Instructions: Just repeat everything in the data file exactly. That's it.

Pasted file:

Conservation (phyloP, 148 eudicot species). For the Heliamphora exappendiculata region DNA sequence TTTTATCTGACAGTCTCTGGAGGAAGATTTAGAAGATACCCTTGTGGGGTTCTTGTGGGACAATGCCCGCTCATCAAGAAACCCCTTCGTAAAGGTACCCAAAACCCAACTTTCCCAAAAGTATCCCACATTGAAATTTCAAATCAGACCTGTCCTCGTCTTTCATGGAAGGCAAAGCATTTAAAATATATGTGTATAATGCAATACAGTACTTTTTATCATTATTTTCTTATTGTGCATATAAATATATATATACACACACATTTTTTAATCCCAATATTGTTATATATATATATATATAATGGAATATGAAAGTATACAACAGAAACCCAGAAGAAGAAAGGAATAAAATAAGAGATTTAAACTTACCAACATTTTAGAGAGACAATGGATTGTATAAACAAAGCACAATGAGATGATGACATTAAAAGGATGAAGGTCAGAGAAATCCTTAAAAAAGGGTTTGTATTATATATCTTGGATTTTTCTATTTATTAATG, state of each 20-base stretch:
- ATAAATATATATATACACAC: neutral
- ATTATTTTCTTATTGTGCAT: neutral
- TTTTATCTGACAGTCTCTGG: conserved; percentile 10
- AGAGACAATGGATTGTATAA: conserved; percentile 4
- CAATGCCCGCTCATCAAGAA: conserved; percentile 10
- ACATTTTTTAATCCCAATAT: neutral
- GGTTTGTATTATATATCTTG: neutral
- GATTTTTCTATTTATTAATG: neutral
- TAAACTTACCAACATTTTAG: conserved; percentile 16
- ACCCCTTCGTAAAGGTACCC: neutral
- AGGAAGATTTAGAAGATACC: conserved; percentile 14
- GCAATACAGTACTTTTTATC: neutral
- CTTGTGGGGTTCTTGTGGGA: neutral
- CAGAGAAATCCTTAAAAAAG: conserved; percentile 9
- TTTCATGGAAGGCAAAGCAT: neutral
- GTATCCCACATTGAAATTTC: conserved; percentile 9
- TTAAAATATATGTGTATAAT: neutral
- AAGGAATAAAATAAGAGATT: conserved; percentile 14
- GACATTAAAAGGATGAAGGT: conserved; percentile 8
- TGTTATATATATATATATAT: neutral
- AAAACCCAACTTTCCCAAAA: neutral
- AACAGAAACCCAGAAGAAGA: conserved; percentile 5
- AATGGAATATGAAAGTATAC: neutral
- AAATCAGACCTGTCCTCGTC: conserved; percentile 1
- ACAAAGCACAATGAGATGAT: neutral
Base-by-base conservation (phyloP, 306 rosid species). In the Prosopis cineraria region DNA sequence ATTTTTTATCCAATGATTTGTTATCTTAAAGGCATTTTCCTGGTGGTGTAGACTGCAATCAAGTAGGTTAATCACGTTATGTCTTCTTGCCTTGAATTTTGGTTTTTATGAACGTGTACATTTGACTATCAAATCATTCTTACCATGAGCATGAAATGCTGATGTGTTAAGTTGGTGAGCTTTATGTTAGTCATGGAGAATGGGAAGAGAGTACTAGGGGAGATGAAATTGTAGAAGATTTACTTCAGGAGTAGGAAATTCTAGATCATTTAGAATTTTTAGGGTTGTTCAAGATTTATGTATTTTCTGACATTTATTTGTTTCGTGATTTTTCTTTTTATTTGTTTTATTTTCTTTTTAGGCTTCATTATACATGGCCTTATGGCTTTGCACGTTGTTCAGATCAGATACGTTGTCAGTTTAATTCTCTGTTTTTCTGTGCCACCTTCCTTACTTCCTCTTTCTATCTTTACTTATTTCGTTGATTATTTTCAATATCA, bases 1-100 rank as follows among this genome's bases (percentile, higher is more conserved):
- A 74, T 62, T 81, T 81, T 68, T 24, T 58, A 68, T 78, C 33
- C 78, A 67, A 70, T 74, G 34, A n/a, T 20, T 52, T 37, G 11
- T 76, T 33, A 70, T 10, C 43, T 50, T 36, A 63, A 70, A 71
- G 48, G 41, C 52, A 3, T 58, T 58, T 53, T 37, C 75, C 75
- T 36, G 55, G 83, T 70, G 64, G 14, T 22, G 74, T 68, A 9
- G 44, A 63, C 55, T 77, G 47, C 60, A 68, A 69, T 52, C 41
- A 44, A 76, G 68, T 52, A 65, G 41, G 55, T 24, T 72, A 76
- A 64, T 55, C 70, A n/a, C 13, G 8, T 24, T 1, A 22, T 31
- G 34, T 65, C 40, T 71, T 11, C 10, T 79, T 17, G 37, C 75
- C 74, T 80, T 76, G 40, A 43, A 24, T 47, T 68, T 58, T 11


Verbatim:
Conservation (phyloP, 148 eudicot species). For the Heliamphora exappendiculata region DNA sequence TTTTATCTGACAGTCTCTGGAGGAAGATTTAGAAGATACCCTTGTGGGGTTCTTGTGGGACAATGCCCGCTCATCAAGAAACCCCTTCGTAAAGGTACCCAAAACCCAACTTTCCCAAAAGTATCCCACATTGAAATTTCAAATCAGACCTGTCCTCGTCTTTCATGGAAGGCAAAGCATTTAAAATATATGTGTATAATGCAATACAGTACTTTTTATCATTATTTTCTTATTGTGCATATAAATATATATATACACACACATTTTTTAATCCCAATATTGTTATATATATATATATATAATGGAATATGAAAGTATACAACAGAAACCCAGAAGAAGAAAGGAATAAAATAAGAGATTTAAACTTACCAACATTTTAGAGAGACAATGGATTGTATAAACAAAGCACAATGAGATGATGACATTAAAAGGATGAAGGTCAGAGAAATCCTTAAAAAAGGGTTTGTATTATATATCTTGGATTTTTCTATTTATTAATG, state of each 20-base stretch:
- ATAAATATATATATACACAC: neutral
- ATTATTTTCTTATTGTGCAT: neutral
- TTTTATCTGACAGTCTCTGG: conserved; percentile 10
- AGAGACAATGGATTGTATAA: conserved; percentile 4
- CAATGCCCGCTCATCAAGAA: conserved; percentile 10
- ACATTTTTTAATCCCAATAT: neutral
- GGTTTGTATTATATATCTTG: neutral
- GATTTTTCTATTTATTAATG: neutral
- TAAACTTACCAACATTTTAG: conserved; percentile 16
- ACCCCTTCGTAAAGGTACCC: neutral
- AGGAAGATTTAGAAGATACC: conserved; percentile 14
- GCAATACAGTACTTTTTATC: neutral
- CTTGTGGGGTTCTTGTGGGA: neutral
- CAGAGAAATCCTTAAAAAAG: conserved; percentile 9
- TTTCATGGAAGGCAAAGCAT: neutral
- GTATCCCACATTGAAATTTC: conserved; percentile 9
- TTAAAATATATGTGTATAAT: neutral
- AAGGAATAAAATAAGAGATT: conserved; percentile 14
- GACATTAAAAGGATGAAGGT: conserved; percentile 8
- TGTTATATATATATATATAT: neutral
- AAAACCCAACTTTCCCAAAA: neutral
- AACAGAAACCCAGAAGAAGA: conserved; percentile 5
- AATGGAATATGAAAGTATAC: neutral
- AAATCAGACCTGTCCTCGTC: conserved; percentile 1
- ACAAAGCACAATGAGATGAT: neutral
Base-by-base conservation (phyloP, 306 rosid species). In the Prosopis cineraria region DNA sequence ATTTTTTATCCAATGATTTGTTATCTTAAAGGCATTTTCCTGGTGGTGTAGACTGCAATCAAGTAGGTTAATCACGTTATGTCTTCTTGCCTTGAATTTTGGTTTTTATGAACGTGTACATTTGACTATCAAATCATTCTTACCATGAGCATGAAATGCTGATGTGTTAAGTTGGTGAGCTTTATGTTAGTCATGGAGAATGGGAAGAGAGTACTAGGGGAGATGAAATTGTAGAAGATTTACTTCAGGAGTAGGAAATTCTAGATCATTTAGAATTTTTAGGGTTGTTCAAGATTTATGTATTTTCTGACATTTATTTGTTTCGTGATTTTTCTTTTTATTTGTTTTATTTTCTTTTTAGGCTTCATTATACATGGCCTTATGGCTTTGCACGTTGTTCAGATCAGATACGTTGTCAGTTTAATTCTCTGTTTTTCTGTGCCACCTTCCTTACTTCCTCTTTCTATCTTTACTTATTTCGTTGATTATTTTCAATATCA, bases 1-100 rank as follows among this genome's bases (percentile, higher is more conserved):
- A 74, T 62, T 81, T 81, T 68, T 24, T 58, A 68, T 78, C 33
- C 78, A 67, A 70, T 74, G 34, A n/a, T 20, T 52, T 37, G 11
- T 76, T 33, A 70, T 10, C 43, T 50, T 36, A 63, A 70, A 71
- G 48, G 41, C 52, A 3, T 58, T 58, T 53, T 37, C 75, C 75
- T 36, G 55, G 83, T 70, G 64, G 14, T 22, G 74, T 68, A 9
- G 44, A 63, C 55, T 77, G 47, C 60, A 68, A 69, T 52, C 41
- A 44, A 76, G 68, T 52, A 65, G 41, G 55, T 24, T 72, A 76
- A 64, T 55, C 70, A n/a, C 13, G 8, T 24, T 1, A 22, T 31
- G 34, T 65, C 40, T 71, T 11, C 10, T 79, T 17, G 37, C 75
- C 74, T 80, T 76, G 40, A 43, A 24, T 47, T 68, T 58, T 11